Articulated Steel Gauntlets
(About): A True Successor to the Visby Gauntlet
By the early 1300s CE, warfare was changing. Terrifying new weapons like polearms, greatswords and the longbow were becoming dominant on the battlefield, and the crème of the European aristocracy needed new means of protecting themselves. Plate armor was rapidly being trialled and developed – and armor to protect the hands was critical in this new frontier in the arms race. Our Articulated Steel Gauntlets take inspiration from the early ‘brigandine gauntlets’ of the early 14th-century, where, for the first time, articulated fingers were made by riveting scales to a flexible leather mount, matching the brigandine jackets that became the mainstay of late-medieval soldiers. House of Warfare has created a simple, authentic design based upon these early steel gauntlets that will provide your outfit with an undeniable edge.
Our Articulated Steel Gauntlets are a rugged pair of armored steel gauntlets with individually articulated fingers. They are built around a comfortable, resilient pair of suede leather gloves, exactly same at the historical originals would have been. The wrist-plate is a wide ‘hourglass’ form seen on the early armored gauntlets of the 14th-century – before the complex articulation of joints using sliding rivets which emerged more than a century later, the wrist had to accommodate the full range of movement in one piece of shaped steel plate, so it was often made with an exaggerated flare such as this. The armorers at House of Warfare have chosen period-accurate 16-gauge steel for the construction: robust, sturdy, spot on. Each finger and thumb is covered by an articulated row of individual steel scales. The method of articulation is fully-authentic to the period: instead of being riveted to one-another as later articulated fingers were, each scale is mounted to a thick leather base, which is then sewn to the suede glove. Not only is this an innovative solution, it is also much more economical for modern replicas since it doesn’t require hours of painstaking riveting by a master armorer. The glove is held securely to the armored portions of the gauntlet by a riveted strap. This a fully-robust piece of re-enactment-grade armor that will protect your hands from the bumps and scrapes of roleplay, re-enactment and light combat. If you’re building an outfit for fantasy roleplay and are less concerned with exact historical accuracy, a pair of Articulated Steel Gauntlets match fantastically with any and all of our shiny plate armor.
(History): A Brief History of Articulated Steel Gauntlets
Historians have argued that much of Late Medieval history was concerned with rediscovering and reproducing the Classical past. This idea of a ‘Renaissance’, a re-flowering and re-imagining of Roman and Greek ideas certainly took place in the realm of architecture, art, philosophy and medicine – and it also took place in arms and armor too. Plate armor itself could be seen as a case of ‘convergent evolution’, where the same complex social organisation and widespread trade networks that permitted the Roman Empire to equip its soldiers with the lorica segmentata legionary armor had again re-emerged in Western Europe by the mid 13th-century CE. By the end of the Medieval period, Italian master armorers such as Bartolomeo Campi and Fillipo Negroli were producing wildly exuberant suits of armor “alla Romana” or ‘in the Roman style’, fusing together Classical shapes and tropes like the chiselled-chested lorica musculata with contemporary influences from Gothic and Milanese armor. However, it appears that the articulated steel gauntlet, which emerged in Western Europe the 13th-century CE, was more or less entirely without historical precedent. What follows is the briefest skim through the developments which led to our Articulated Steel Gauntlets’ appearance in the 14th-century CE.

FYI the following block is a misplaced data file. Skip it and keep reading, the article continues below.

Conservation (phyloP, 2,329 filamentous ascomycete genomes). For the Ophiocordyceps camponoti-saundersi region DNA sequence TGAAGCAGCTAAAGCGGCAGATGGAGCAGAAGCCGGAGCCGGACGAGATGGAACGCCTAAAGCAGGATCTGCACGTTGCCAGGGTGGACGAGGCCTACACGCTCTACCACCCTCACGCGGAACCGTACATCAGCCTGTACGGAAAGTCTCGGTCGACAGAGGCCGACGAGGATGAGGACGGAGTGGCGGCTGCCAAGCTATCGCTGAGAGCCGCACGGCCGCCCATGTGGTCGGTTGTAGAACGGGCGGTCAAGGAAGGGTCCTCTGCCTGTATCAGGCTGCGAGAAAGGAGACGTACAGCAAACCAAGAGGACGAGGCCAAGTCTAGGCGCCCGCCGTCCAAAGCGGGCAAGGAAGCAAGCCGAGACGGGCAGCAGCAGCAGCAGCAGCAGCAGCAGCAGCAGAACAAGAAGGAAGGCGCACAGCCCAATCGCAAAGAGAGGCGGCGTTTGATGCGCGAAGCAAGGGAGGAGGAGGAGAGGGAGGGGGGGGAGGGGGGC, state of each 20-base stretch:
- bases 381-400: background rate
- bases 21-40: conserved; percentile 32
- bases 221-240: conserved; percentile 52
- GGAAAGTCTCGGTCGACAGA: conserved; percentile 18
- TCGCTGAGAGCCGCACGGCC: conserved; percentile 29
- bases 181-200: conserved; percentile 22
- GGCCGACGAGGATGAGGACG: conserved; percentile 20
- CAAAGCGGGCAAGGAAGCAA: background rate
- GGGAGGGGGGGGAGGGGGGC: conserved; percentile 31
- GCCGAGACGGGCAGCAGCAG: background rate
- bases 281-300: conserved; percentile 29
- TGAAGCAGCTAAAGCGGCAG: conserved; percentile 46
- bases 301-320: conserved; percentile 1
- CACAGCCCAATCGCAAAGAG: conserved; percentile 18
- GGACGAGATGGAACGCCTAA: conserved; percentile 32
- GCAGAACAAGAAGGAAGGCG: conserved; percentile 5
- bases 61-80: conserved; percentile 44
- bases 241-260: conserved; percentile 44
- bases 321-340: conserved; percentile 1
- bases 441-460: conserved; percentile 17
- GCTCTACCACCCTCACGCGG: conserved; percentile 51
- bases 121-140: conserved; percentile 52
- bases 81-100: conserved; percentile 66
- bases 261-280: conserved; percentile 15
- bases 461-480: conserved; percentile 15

The Greek historian Xenophon refers to a ‘cheir’ which he speculates was worn as a sort of gauntlet by North African cataphract heavy cavalry, but there is no evidence that this was ever a real object, since none have been found. There is an ambiguous fragment of bronze armor found in a Mycenaen tomb that dates all the way back to the 14th-century BCE that some have posited as the major plate of an armored gauntlet, but if it were so then it would have been a left-hand gauntlet which was protected by the shield, and not entirely dissimilar hinged foot-plates have been discovered. Thus, the earliest object that we can unambiguously understand as an articulated gauntlet is likely the Sassanian iron gauntlet at the Römisch-Germanische Zentralmuseum in Mainz, Germany. This dates to the 6th or 7th century CE, well after the Classical period, but although its resemblance to later articulated steel gauntlets is striking, it is a historical orphan: the archeological record simply doesn’t support there being the regular production of functional plate gauntlets – likely this was a statement piece, worn by a noble or military leader to emphasise their status. Some historians have speculated that ring-mail fragments associated with the Valsgärde splints, widely regarded as an early example of splint-reinforced arm armor, might indicate that they were once attached to maille gloves, but the fragments were badly deteriorated and since there is no evidence of armored gauntlets from anywhere else related to Viking colonisation there is little beyond speculation to support this theory.
Caught Bare-Handed: Early-Medieval Art